The Conservatives’ manifesto does at least see a role for design: ‘Too often, those renting or buying a home on modest income have to tolerate substandard developments …for a country boasting the finest architects and planners in the world, this is unacceptable. We will build better homes.’ While short on detail, they acknowledge that quality standards (applied presumably through regulations?) are necessary to deliver more and better homes. However, such a commitment to design needs to extend to ideas about total architecture, considering where we build and the social, physical, ecological and cultural infrastructure that forms housing’s context.
In all the debate there is little mention of what kind of places we are trying to create. The two main parties do at least recognise that housing has to go alongside managing a fair spread of economic growth, making reference to ‘Rebalancing housing growth across the country, in line with our modern industrial strategy’ (Conservatives) and ‘Housing as part of a joined up industrial and skills strategy’ (Labour). This would at least imply recognition of a need to create mixed-use neighbourhoods in which to live and to work.
Alongside all of the manifesto policies we believe there are 10 simple ideas that should be developed to ensure that the next government not only builds more homes but better homes. These are:
- Make house-building about place-making. Create genuinely mixed-use neighbourhoods that support a diverse social economic mix with employment and with mixed types and tenures.
- Build on what’s already there. Rather than focusing on new garden cities or villages, ask each local authority to identify enhancement areas (instead of yet more conservation areas) and use the context, the history and the geography to develop a genius loci for new housing rather than creating yet more designed-for-nowhere and found-everywhere housing development.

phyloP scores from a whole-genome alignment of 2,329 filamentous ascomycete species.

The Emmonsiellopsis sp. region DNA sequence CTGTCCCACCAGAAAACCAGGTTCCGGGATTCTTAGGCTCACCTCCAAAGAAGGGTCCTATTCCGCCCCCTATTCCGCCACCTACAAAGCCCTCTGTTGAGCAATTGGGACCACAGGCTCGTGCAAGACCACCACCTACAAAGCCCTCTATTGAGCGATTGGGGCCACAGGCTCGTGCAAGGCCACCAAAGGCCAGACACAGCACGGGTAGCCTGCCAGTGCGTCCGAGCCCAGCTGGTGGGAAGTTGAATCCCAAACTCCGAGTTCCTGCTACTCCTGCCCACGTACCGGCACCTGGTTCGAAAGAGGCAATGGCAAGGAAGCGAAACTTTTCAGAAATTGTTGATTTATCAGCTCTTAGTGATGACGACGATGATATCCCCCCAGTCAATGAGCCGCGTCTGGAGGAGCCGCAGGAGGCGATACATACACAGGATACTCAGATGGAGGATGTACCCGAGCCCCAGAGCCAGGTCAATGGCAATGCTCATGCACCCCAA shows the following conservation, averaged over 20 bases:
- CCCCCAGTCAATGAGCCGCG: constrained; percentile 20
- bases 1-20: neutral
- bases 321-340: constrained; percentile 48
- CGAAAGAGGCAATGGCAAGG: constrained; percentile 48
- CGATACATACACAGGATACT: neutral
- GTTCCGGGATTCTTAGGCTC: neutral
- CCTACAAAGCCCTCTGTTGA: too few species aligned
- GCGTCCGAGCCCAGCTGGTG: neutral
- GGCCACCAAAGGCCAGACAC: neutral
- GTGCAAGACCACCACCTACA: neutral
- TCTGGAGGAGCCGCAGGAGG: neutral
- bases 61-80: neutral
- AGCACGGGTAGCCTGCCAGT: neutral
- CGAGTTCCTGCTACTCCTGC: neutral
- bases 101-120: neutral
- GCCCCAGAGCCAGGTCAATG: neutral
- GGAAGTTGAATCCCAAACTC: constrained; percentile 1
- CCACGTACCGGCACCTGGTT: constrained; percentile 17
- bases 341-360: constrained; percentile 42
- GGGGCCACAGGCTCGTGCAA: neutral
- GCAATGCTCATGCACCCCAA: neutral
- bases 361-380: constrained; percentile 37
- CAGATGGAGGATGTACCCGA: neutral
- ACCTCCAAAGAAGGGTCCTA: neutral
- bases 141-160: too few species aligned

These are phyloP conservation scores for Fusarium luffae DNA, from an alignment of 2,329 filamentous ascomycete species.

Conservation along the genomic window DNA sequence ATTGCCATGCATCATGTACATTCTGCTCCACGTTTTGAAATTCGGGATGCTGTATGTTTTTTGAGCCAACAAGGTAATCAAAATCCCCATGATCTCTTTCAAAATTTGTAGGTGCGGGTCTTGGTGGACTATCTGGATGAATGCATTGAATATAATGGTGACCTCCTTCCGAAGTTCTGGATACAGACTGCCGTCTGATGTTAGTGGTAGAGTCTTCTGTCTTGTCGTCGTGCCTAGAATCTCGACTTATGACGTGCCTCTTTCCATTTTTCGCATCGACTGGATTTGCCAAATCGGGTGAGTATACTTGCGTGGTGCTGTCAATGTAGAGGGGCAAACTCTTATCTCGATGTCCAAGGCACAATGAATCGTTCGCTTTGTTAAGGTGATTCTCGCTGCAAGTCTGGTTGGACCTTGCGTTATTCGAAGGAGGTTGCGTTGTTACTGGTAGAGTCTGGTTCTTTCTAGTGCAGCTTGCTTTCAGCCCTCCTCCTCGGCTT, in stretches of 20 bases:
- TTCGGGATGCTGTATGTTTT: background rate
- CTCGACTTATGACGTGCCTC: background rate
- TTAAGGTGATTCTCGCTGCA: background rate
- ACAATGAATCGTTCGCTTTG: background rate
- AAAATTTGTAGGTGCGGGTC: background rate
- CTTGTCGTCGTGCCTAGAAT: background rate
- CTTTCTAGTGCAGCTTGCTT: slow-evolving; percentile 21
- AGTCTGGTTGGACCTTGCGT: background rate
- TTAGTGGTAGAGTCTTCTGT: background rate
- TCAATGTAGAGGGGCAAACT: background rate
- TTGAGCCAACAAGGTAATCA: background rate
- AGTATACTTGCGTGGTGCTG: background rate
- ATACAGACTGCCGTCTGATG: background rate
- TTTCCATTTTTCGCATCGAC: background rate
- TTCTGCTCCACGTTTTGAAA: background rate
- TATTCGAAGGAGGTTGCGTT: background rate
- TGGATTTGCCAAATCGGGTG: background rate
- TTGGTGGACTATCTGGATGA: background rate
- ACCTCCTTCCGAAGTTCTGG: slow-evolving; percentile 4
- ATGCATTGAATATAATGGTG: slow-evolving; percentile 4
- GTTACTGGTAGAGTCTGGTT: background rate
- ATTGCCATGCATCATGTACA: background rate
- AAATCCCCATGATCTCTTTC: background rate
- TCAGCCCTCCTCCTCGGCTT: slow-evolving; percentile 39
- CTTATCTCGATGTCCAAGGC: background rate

- A little bit of serendipity. Rather than masterplanning everything or trying to control it all through planning, allow some space for the unexpected. The places we love that have grown over time, have variety and moments of intrigue.
- Infrastructure is more than roads and sewers. Invest in ecological networks, environmental infrastructure and social networks that enable communities and nature to grow.
- Put people first. The car is never king in successful places, and highways engineering needs to be re-engineered, while the scale and density of development needs to be designed around human comfort.
- More, better, quicker. Every government has talked about it but few have really pushed modern methods of construction in a meaningful way. We need the equivalent of the Green Deal for new high-quality and efficient supply chains.
- Design homes that work. It sounds silly but too often new homes don’t have enough storage, aren’t sufficiently energy efficient, and are too small to be future proofed for our changing needs.
- Allow a house to become a home. We need to see more scope for people to customise their homes, to personalise them and have greater choice.
- Stop speculative land trading. More an economic idea than a design one, but speculative land-trading serves only to drive down quality, push up values, reduce affordability and slow down delivery.
- Let design lead. Good design is a process that can pull all the above together. Architecture and design is creative problem-solving and now more than ever do we need all design talent to help collaboratively solve this very large problem.
Let’s make sure that politicians start thinking about the places we want to create and not just numbers. Whilst Harold Macmillan has proven that when there is political will we can build the necessary numbers to meet need he was also criticised for sacrificing quality to quantity. His houses were smaller than those built by Nye Bevan and he was much more anxious to be seen as progressive than to worry about the aesthetics of what he was doing.
Creating vibrant, sustainable places is at the heart of what we do at Mæ. By thinking about social infrastructure, by thinking about what ‘location’ really means, by thinking about the quality of landscape around the home, we create developments that add value for our many and diverse clients.
Regardless of the outcome of the election, Mæ will continue to act as thought leaders on these issues, influencing policy as well as designing exemplary places.
Alex Ely is principal of Mæ